Healthier fry-ups on table
Britain’s fry-ups are to become healthier following a scientific breakthrough which has cut the cancer risk of bacon.
For the first time food scientists have managed to produced bacon that does not include nitrites from vegetables or curing agents.
The World Health Organisation (WHO) currently warns that bacon cured with nitrites is as dangerous as asbestos and smoking, because the chemicals produce carcinogenic nitrosamines when ingested.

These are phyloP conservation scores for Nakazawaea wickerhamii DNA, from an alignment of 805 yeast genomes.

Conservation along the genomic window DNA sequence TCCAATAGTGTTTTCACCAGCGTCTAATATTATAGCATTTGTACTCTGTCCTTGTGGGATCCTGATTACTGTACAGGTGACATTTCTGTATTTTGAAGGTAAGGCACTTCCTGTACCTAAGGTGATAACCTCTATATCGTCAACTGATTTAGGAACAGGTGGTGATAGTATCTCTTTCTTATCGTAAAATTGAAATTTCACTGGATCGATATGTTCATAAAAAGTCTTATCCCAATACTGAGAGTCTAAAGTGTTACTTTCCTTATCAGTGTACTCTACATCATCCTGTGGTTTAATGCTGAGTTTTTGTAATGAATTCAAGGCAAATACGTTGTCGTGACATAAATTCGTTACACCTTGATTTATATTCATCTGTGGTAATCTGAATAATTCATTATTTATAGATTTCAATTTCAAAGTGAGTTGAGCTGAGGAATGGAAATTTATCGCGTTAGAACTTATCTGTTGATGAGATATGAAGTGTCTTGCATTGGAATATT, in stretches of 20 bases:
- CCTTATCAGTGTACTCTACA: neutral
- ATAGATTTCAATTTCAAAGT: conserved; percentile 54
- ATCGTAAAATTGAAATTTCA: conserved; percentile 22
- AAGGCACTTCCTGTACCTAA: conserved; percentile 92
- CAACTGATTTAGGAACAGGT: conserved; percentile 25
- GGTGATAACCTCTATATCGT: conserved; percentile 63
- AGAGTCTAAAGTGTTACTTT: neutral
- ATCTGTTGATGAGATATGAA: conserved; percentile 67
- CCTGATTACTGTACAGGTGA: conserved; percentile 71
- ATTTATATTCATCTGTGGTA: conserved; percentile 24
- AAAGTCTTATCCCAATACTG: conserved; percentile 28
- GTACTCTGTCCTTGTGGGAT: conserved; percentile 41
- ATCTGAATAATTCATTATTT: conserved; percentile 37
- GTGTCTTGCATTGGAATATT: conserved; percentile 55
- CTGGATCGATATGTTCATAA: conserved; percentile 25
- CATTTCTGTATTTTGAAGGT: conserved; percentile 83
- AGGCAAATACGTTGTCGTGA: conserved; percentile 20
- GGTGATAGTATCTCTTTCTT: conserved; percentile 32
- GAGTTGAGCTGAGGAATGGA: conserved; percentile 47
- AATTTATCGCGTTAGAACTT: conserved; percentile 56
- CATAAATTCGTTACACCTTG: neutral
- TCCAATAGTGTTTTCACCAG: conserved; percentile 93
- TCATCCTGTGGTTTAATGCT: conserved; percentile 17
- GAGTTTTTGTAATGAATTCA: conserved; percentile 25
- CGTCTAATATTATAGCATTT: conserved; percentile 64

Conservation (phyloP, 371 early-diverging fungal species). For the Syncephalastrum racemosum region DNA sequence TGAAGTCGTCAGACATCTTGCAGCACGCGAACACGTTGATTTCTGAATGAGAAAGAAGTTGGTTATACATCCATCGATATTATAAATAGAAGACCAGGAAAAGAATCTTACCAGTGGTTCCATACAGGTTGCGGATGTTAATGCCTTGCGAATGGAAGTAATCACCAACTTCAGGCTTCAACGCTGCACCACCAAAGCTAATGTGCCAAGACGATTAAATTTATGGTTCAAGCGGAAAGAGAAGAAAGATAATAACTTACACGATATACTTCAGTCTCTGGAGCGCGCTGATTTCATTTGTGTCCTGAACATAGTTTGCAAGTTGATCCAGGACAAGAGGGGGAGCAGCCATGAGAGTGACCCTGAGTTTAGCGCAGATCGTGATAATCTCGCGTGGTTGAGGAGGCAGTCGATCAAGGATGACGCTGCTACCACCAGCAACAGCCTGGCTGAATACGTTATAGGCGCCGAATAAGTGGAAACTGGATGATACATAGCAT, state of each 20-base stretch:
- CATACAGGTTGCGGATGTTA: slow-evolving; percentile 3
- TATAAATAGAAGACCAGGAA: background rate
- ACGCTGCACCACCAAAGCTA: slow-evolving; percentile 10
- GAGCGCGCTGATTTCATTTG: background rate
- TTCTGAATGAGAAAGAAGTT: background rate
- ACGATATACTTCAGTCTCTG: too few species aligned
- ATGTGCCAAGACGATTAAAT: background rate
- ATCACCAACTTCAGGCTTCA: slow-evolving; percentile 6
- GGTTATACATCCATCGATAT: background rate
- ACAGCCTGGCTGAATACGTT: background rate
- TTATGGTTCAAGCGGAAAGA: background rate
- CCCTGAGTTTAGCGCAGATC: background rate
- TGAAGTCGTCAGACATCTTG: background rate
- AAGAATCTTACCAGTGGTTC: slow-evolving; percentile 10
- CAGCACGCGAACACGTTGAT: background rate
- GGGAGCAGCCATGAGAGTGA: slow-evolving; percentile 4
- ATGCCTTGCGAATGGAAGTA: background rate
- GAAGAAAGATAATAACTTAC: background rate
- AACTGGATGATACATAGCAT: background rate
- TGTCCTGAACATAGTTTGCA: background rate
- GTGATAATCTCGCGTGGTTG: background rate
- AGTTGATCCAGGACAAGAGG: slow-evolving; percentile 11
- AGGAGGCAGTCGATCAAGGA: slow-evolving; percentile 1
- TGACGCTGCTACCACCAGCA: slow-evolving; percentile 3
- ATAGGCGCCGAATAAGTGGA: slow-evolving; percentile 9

They have estimated that around 34,000 bowel and colon cancer deaths each year are directly attributable to diets which are high in processed meat.
The WHO has also calculated that eating two rashers of nitrite-cured bacon per day increases the risk of contracting bowel cancer by 18 per cent.
But now British meat manufacturers Finnebrogue have worked with Spanish chemists to produce the first nitrate-free bacon, called Naked Bacon, which will be available in supermarkets from January.
To read the Daily Telegraph’s report of Naked Bacon’s launch, click here.
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